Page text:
Cold and flu season can be an especially dangerous time for older adults. That’s because, as we age, our immune systems lose effectiveness, making a bout with a cold or flu virus more serious—or even deadly.
Research has shown a case of the flu can increase your risk of developing pneumonia and even heart attack or stroke.
There are several things you can do to prevent exposure to cold and flu viruses and protect yourself if you’ve been exposed.
Get a Flu Shot
Over the past few flu seasons, the flu vaccine has been less than 50 percent effective, which may make it seem like getting a flu shot isn’t worth it. But, doctors note, if you contract the flu after receiving a flu vaccine, you will be much less likely to be hospitalized or end up with pneumonia.
The vaccine takes about two weeks to become effective, so the sooner you get it, the better. However, you can still receive the benefits of the vaccine even if you get it later in the flu season.
If you’re over the age of 65, a high-dose vaccine is an option. Higher doses of the flu vaccine have been shown to provide better protection than standard flu shots.
Get a Pneumonia Vaccine
Did you know pneumonia is responsible for 30 to 40 percent of hospitalizations of older adults? While various viruses and even fungi can cause pneumonia, a big concern is developing the condition after you’ve had a cold or the flu.
Consumer Reports recommends getting both pneumonia vaccines—Prevnar and Pneumovax.
Wash Your Hands
The Centers for Disease Control recommends washing your hands with soap and warm water for 20 seconds. As a refresher, wash your hands:
- Before, during and after preparing food
- Before eating
- Before and after caring for someone who is sick
- After using the toilet, changing a diaper or cleaning up someone who has used the toilet
- After blowing your nose, sneezing or coughing
- After touching garbage or pet food, handling a pet or picking up animal waste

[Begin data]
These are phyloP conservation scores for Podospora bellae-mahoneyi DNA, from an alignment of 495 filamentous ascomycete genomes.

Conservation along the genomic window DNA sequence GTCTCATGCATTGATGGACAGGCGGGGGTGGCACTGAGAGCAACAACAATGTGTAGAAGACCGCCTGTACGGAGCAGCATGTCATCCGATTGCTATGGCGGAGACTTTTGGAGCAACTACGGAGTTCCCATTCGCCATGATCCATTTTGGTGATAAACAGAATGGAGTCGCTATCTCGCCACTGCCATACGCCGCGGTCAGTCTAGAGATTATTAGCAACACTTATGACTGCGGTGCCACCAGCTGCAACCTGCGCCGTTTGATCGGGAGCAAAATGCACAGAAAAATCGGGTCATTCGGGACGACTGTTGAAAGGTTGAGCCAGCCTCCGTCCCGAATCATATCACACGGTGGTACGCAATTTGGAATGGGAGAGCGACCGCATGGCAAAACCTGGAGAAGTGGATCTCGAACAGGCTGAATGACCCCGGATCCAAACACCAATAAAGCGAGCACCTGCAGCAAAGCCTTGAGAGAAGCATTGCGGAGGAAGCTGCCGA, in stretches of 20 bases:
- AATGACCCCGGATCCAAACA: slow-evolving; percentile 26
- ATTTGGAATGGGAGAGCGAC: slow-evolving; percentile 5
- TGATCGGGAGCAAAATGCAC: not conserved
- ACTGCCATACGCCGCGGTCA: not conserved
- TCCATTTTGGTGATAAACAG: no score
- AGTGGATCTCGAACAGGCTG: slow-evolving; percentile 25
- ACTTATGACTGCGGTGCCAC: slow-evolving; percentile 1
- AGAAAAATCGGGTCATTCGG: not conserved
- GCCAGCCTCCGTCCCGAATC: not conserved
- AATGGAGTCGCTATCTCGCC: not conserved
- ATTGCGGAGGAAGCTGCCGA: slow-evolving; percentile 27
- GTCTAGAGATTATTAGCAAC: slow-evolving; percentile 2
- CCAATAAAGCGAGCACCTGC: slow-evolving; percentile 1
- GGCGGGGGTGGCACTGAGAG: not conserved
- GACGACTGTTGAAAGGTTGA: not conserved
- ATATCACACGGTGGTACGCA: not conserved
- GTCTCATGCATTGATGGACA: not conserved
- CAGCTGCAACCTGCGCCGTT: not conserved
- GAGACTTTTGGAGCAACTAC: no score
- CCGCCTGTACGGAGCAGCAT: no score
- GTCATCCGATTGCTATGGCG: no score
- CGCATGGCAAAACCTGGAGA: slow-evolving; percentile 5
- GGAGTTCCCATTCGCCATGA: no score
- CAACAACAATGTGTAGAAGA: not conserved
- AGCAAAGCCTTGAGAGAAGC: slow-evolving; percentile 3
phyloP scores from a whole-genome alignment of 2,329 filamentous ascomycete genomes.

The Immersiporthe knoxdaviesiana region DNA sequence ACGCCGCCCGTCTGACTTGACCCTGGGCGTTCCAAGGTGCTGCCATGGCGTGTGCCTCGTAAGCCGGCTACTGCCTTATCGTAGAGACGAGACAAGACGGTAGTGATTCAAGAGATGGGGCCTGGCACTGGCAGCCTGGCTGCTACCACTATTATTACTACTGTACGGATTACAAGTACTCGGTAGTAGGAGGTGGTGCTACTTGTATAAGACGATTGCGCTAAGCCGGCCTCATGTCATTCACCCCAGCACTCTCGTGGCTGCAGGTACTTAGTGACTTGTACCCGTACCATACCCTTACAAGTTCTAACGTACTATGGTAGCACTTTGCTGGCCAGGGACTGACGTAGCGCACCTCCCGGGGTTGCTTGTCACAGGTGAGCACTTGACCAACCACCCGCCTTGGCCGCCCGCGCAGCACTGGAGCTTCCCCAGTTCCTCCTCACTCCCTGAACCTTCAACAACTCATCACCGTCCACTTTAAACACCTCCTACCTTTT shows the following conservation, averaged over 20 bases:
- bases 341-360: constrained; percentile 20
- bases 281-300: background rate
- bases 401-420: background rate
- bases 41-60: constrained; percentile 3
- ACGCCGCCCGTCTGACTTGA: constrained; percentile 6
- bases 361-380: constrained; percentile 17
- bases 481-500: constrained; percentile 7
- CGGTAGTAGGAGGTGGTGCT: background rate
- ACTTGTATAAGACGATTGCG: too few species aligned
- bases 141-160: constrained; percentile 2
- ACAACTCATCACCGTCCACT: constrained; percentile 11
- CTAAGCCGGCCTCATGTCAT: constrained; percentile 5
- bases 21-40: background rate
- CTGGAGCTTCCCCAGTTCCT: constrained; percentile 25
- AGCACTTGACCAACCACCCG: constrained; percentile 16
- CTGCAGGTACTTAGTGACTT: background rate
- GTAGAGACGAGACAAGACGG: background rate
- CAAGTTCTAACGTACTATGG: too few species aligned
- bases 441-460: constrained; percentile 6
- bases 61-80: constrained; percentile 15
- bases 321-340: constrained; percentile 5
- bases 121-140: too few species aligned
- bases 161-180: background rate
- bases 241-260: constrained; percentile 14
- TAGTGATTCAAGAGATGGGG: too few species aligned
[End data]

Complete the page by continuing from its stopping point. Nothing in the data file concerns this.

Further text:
Be Aware of how Germs Spread
Avoid touching your eyes, nose and mouth—common places for germs to enter your system. Also, during cold and flu season clean frequently touched items in your home like doorknobs and countertops, and your phone, cellphone and computer keyboard.
Adopt Healthier Habits
Try to get 150 minutes of moderately intense activity per week, get eight hours of sleep a night and eat a nutritious diet.
What To Do if You Get Sick
Sometimes, despite your best effort, you still get sick. Here’s what to do if you find yourself battling a cold or flu virus.
Learn the Symptoms: Though they may seem interchangeable, the cold and flu viruses are very different. Remember, colds come on gradually and don’t usually produce fevers, while the flu comes on suddenly and almost always produces a fever and body aches.
Take it Easy: Rest as much as you can and take over-the-counter medications to ease symptoms. If you think you have the flu, Consumer Reports recommends seeing a doctor for treatment as soon as possible. If you have to leave home while sick, wear a face mask or use a tissue to stop the spread of germs through coughs and sneezes. Also remember to frequently wash your hands to stop the spread of illness.
Know if You Need Emergency Help: As noted above, the flu can turn deadly. If you experience shortness of breath, chest pain, uncontrolled vomiting, confusion or dizziness, or if you start to feel better but then feel worse, seek emergency medical care.